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About four years ago, an Oak Park Italian restaurant was shuttered by a raging fire. It reopened months later after a massive renovation. Now the owners of Cucina Paradiso see another local business suffering through a similar ordeal, and they want to help.
Cucina, 814 North Blvd., plans to host a fundraiser for Prodigy Glassworks on Sept. 7, sharing 20 percent of all dinner sales that day. Restaurant co-owner Anthony Gambino said they identified strongly with Prodigy and its owner after the glass shop's building collapsed two weeks ago.
"We've been in the same position this kid's been in. There's a lot of questions with no answers, and I know exactly what he's going through because we've lived it," Gambino said. "It's horrifying that his livelihood is basically boarded up right now, with no answers."
Matt Kwilas poured "every penny" he had three years ago into opening his little glass shop on Harrison Street in Oak Park. Fast forward to today, and the 33-year-old Oak Parker can't enter his place of business, and the car he parked right out front is totaled.
Two weeks after the front of the building at 201-211 Harrison St. toppled, the building is still uninhabitable, according to the village. Kwilas said Wednesday that he doesn't have any money to relocate Prodigy Glassworks, after he spent $60,000 building out the space and adding a glass furnace.
"The fact of the matter is I am a starving artist. All of my life savings, every penny I have, I put into this business and this location," he said. "I don't have any money, I don't have any savings, and it's questionable how much my insurance is going to cover."
The collapse occurred the afternoon of Wednesday, Aug. 10, injuring one passerby and shutting down Harrison Street overnight. Last week, village hall issued 12 citations to the property owner, Chris Kleronomos, and the contractor working on the building.
Oak Park also deemed the one-story commercial property uninhabitable shortly after the collapse. The building is currently in foreclosure, and the court-appointed receiver who is overseeing it said Monday that it could take weeks before it's properly repaired for occupation.
Kwilas was working in his glass shop that day. He said it looked like a garage door was starting to close on the front of his storefront. Fortunately, the wall fell in such a way that none of the glasswork in his shop was damaged. However, his Ford Explorer wasn't so lucky.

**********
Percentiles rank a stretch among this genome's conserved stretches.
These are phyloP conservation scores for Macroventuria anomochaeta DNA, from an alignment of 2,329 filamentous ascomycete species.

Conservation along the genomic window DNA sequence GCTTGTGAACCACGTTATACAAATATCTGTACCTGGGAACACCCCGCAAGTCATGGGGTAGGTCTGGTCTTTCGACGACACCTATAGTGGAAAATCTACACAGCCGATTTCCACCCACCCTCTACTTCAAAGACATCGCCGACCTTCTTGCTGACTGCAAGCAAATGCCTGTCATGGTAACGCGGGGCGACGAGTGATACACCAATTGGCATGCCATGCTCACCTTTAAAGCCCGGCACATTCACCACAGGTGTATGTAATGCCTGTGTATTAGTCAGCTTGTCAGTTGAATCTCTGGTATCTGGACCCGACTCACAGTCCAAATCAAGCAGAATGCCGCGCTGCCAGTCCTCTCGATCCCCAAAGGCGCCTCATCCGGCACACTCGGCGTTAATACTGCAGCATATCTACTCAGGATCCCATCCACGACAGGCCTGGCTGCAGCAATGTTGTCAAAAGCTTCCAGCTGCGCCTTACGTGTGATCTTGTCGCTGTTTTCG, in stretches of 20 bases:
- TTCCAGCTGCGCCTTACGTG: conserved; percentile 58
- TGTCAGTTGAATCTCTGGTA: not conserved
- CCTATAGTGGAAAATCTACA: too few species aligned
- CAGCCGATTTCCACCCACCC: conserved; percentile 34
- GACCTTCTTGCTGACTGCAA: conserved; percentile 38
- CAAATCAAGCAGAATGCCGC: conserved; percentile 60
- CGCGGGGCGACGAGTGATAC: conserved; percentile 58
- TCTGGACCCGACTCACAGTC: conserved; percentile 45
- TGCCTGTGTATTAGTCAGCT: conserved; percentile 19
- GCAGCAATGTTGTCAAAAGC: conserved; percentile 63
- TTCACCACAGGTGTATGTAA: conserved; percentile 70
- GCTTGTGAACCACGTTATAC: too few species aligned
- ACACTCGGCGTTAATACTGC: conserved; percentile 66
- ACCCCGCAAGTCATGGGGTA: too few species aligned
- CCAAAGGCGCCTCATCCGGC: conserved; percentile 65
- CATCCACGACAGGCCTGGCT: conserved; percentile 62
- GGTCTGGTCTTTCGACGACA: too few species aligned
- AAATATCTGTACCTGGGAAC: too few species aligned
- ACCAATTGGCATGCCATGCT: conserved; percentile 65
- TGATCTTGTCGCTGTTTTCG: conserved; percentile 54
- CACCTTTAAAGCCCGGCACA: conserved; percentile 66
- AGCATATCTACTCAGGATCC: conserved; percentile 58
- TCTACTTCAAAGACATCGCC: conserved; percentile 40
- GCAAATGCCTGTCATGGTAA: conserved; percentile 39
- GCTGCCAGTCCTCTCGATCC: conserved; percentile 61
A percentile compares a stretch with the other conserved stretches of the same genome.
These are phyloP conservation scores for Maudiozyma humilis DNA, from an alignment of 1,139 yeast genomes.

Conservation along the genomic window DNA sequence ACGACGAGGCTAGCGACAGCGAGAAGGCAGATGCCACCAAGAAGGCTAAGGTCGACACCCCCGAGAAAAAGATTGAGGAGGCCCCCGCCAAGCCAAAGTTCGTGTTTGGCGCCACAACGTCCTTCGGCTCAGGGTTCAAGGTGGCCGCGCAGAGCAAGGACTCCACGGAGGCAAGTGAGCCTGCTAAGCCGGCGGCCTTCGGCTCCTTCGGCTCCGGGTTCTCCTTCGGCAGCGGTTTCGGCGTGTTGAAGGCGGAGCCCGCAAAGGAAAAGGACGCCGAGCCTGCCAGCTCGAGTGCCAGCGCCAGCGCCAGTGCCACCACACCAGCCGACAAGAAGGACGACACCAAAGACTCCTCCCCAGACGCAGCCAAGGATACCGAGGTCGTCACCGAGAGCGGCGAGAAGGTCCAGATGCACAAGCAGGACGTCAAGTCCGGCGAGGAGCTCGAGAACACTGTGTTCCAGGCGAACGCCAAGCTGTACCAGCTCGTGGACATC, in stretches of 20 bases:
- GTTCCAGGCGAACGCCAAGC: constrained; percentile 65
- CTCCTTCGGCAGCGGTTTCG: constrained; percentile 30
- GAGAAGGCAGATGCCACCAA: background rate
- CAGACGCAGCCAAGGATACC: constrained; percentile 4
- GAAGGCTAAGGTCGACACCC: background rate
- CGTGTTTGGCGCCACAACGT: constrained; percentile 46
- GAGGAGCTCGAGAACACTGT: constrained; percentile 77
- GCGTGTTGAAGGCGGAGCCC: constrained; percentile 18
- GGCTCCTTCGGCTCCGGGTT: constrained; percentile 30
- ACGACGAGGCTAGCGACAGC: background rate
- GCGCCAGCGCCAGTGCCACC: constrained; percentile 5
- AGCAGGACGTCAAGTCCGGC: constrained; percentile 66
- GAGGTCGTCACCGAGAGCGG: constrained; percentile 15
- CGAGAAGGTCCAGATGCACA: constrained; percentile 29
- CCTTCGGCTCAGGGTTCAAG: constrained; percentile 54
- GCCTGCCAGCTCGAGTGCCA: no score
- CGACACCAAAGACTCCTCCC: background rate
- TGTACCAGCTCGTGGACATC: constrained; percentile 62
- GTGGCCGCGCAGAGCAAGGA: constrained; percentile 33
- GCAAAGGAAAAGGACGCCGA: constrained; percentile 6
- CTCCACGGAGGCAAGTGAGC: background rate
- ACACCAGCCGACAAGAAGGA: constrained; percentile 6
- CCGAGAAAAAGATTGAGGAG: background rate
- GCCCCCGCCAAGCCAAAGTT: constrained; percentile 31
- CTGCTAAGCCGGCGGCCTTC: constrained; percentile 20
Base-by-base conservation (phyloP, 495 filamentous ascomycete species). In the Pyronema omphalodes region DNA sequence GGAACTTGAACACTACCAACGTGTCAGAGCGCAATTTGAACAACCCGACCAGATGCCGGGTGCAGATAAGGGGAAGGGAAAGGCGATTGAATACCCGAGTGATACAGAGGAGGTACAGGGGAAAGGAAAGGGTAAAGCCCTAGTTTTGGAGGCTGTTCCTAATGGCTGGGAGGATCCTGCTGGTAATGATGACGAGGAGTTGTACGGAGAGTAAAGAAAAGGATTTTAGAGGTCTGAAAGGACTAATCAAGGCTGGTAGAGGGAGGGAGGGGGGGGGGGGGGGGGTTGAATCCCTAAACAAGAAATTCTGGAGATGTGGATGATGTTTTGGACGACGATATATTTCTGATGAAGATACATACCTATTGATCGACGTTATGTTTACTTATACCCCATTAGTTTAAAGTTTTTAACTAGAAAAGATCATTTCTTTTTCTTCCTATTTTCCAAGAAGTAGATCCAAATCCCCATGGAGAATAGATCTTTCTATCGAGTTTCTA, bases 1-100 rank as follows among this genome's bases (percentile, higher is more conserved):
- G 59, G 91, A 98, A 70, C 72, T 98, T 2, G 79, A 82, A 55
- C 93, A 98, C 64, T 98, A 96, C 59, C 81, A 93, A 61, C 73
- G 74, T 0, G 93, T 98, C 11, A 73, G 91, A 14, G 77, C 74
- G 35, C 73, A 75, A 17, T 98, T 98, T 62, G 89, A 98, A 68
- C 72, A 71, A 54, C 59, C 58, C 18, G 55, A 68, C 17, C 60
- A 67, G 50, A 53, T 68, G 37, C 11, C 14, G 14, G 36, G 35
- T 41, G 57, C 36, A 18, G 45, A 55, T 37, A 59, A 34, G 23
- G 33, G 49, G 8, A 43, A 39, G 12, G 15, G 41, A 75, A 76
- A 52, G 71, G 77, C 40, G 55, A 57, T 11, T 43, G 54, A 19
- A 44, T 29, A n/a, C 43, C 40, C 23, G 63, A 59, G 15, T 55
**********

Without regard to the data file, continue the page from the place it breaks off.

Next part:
"The only car I ever bought and paid for, crushed," he said.
Kwilas is nervous about the condition of his glass furnace, as it was shut down suddenly, rather than cooling down for hours as intended. He still has some blown glass left that he'll also sell at Cucina on Sept. 7, from 5 to 10 p.m. Kwilas said he plans to use any proceeds from the fundraiser to pay off some of the bills that keep trickling in.
Deerfield resident Paul Gong, 42, had been working to open an upscale Chinese restaurant called Yuan at the corner of the same property. He told Wednesday Journal in November that they hoped to start operating this spring, but it took much longer than anticipated to obtain permits, he said last week.
Gong, who also owns two nail salons in Oak Park, said he's thinks the restaurant will eventually launch.
"I'm still looking forward to opening the restaurant. I have confidence in that location," he said.
The building's other tenant, Briejo Restaurant, closed in July. Jody Andre, a consultant who helped start the eatery two years ago, said before the collapse that they planned to retool Briejo and revive it in mid-September with a new name and concept. On Monday, Andre said she and a prospective new owner, whom she declined to name, still hope to relaunch Briejo as an upscale pub called "Up."
But the sale is on hold until the restaurant reopens, Andre said, and the new partner is waiting to apply for permits.
"We still have all good intentions of reopening and getting this block going again," she said. "That's our biggest hope right now, but we're really under the gun with how the bank and village want to expedite this."
Kleronomos has not returned numerous calls seeking comment, and Steve Witt, the head of Oak Park's Building and Property Standards Department, could not be reached for comment.
Dan Harrington, the receiver who is overseeing the building, has been meeting with an architect, starting to redraw plans for the building. He said their main priority is getting the tenants back inside, but realistically it could be a couple of weeks before the interior work starts.
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